Co-blogger Eric Posner notes that most economists believe that the bailout passed today is not a good idea, but argues that it is still justified on the grounds that most of them still believe that it is better than nothing. I am not convinced that this is so clear. Summaries of economists' views by Alex Tabarrok, John Lott, and Lynne Kiesling suggest that many of them do not believe that today's bill was better than nothing. As I discussed in this post, I also think that the September 24 letter signed by numerous economists raised categorical objections to the bailout that have not been addressed in later bills. Readers will have to decide for themselves whether my interpretation of the various economists' statements is correct or not. [UPDATE: I'm not claiming that there is a consensus that the bailout is worse than nothing; merely that there isn't a strong consensus the other way].
The more important point, however, is that "bailout or nothing" is a false posing of the alternatives. For what little it's worth, I too believe that "something" should be done; at the very least, I don't know enough to doubt the economists' judgment on that point. It doesn't follow that the bailout was the only available "something." Had it been definitively defeated, political pressure would have grown for alternative remedies, including the "recapitalization" approach that Eric says seems to be the consensus pick of most economists. As Alex Tabarrok points out in the post linked above, "the consensus policy of economists would put most of the burden of adjustment on politically powerful holders of equity and bonds." Not only would this approach be better from a distributional point of view (putting most of the burden of adjustment onto those interest groups that played a big role in bringing on the crisis in the first place). It would also help arrest the slippery slope process towards additional bailouts for other interest groups that the bill passed today is likely to generate. Interest groups would hesitate to lobby for bailouts of their own if they knew that they would have to pay most of the cost of any bailout themselves.
As Lynne Kiesling suggests (here and here), the rush to the bailout may be a classic instance of powerful concentrated interest groups (the finance industry, big investors, possibly other industries hoping for later bailouts of their own), triumphing over a less well-organized general public. If the bailout had been taken off the table, these groups might well have been willing to support alternative proposals to address the crisis that would have placed fewer burdens on the general public and had fewer interest group giveaways attached. Forced to choose between A) letting the crisis continue, and B) recapitalization that they would have to (largely) pay for themselves, the interest groups would likely opt for the latter (assuming that the crisis really is as severe as Eric and others claim, which I think is probably true).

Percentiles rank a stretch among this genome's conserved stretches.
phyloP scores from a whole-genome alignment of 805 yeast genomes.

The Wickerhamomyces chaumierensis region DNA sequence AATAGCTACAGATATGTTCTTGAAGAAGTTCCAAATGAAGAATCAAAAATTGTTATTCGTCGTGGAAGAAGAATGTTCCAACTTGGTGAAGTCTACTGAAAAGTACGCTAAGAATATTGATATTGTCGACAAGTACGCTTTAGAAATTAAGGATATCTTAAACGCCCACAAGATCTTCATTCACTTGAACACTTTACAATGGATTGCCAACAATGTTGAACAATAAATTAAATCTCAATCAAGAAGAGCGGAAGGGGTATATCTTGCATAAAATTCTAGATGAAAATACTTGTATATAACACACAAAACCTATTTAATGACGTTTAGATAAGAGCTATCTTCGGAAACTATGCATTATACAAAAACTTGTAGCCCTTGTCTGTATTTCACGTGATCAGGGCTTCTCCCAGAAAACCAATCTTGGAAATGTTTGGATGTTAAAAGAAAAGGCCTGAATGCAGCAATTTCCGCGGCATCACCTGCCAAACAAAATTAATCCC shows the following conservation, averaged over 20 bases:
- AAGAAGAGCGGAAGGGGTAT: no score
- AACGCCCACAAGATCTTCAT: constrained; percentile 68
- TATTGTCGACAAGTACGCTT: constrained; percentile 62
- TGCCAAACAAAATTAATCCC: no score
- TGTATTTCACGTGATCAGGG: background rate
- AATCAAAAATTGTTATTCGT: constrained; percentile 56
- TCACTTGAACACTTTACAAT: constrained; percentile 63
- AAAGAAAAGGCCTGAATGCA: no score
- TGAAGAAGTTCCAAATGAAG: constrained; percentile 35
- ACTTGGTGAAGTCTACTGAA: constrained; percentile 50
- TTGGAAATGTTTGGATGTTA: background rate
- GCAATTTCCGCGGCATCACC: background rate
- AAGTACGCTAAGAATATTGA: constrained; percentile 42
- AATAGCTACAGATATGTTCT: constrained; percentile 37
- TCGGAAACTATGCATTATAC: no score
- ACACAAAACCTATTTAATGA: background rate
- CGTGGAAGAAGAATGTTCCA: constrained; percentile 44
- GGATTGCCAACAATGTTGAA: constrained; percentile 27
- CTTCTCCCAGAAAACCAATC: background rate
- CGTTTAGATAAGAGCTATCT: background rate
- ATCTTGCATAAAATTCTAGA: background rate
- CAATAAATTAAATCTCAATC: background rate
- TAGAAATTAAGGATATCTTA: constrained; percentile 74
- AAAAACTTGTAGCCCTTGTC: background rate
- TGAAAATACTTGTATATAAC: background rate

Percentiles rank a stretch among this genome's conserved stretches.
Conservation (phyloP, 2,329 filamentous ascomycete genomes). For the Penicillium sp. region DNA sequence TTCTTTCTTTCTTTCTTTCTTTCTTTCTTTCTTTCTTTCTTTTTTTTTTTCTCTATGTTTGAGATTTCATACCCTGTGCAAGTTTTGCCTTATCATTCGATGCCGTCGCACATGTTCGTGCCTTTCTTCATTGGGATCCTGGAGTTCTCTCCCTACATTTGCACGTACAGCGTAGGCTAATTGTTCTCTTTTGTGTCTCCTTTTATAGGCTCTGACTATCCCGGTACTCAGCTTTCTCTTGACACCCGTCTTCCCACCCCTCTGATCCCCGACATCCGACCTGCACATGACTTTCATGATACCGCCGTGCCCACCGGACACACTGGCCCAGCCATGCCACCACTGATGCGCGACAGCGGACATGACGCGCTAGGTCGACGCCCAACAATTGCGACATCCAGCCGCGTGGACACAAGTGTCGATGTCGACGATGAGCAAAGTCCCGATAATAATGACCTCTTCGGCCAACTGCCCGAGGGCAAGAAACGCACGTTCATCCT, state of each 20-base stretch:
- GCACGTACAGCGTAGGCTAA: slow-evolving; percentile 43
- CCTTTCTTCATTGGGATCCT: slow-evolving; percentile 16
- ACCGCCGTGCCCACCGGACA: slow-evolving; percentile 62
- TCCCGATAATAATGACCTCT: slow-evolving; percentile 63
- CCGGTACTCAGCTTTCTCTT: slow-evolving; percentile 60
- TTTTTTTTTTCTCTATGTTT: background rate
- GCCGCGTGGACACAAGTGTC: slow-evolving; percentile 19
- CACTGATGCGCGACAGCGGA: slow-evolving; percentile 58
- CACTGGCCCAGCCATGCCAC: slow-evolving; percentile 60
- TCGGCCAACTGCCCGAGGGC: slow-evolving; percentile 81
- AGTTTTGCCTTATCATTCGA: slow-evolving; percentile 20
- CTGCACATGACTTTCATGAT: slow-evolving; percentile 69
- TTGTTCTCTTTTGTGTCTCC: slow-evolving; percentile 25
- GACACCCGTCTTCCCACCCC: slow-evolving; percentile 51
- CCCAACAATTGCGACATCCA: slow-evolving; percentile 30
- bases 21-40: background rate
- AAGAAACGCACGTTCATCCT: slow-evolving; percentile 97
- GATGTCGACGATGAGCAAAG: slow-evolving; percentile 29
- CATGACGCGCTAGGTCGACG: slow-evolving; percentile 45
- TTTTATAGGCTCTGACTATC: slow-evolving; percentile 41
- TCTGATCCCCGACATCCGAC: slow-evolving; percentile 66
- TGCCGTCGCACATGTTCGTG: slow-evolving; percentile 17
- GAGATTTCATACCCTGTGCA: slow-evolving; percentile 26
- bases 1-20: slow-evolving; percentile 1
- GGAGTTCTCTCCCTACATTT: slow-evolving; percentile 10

An obvious objection is that any alternative bill would have taken too long to put together. But if Congress was capable of cobbling together the bailout bill within a few days, I don't see why it could not act just as quickly on an alternative - especially given the political pressure for it do so that would have resulted from a definitive defeat of the bailout.
Finally, Eric suggests in his post that the federal government already has the power to impose recapitalization on troubled firms under current law. Indeed, it seems to have already done so in the case of Washington Mutual, which was recapitalized through "speedy bankruptcy" procedures without any significant expenditure of public funds. If Eric is right that the feds already have the power they need under existing laws, to my mind that seems to further undermine the case for the bailout as the only alternative to "doing nothing."
Perhaps none of this matters now that the bailout has passed. However, I still think that it is important for two reasons:
First, it suggests that we should be wary of using the bailout bill as a model for addressing future crises - or future episodes in the current crisis, which may not be over yet. Second, it strengthens the broader case for paying attention to the risks of broad expansions of government power in times of real or perceived emergency. We should not forget the example of the Great Depression, when many harmful policies were imposed in the name of immediate necessity - policies that failed to end the Depression as had been hoped, but did benefit powerful interest groups in ways that often imposed great harm on the general public.
Maybe there is something I am missing here. Certainly, I'm not thrilled about disagreeing with a law and econ scholar of Eric's stature on this question. While I am no expert on the economics of banking, I do know a good deal about the literature on ways in which interest groups and governments take advantage of crises to expand their power. And I fear that this crisis poses a serious danger in that respect. If finance economists across the political spectrum really did believe that the bailout is the best available policy choice or close to it, I wouldn't have anything to say about it. But, as far as I can tell, that doesn't seem to be the case.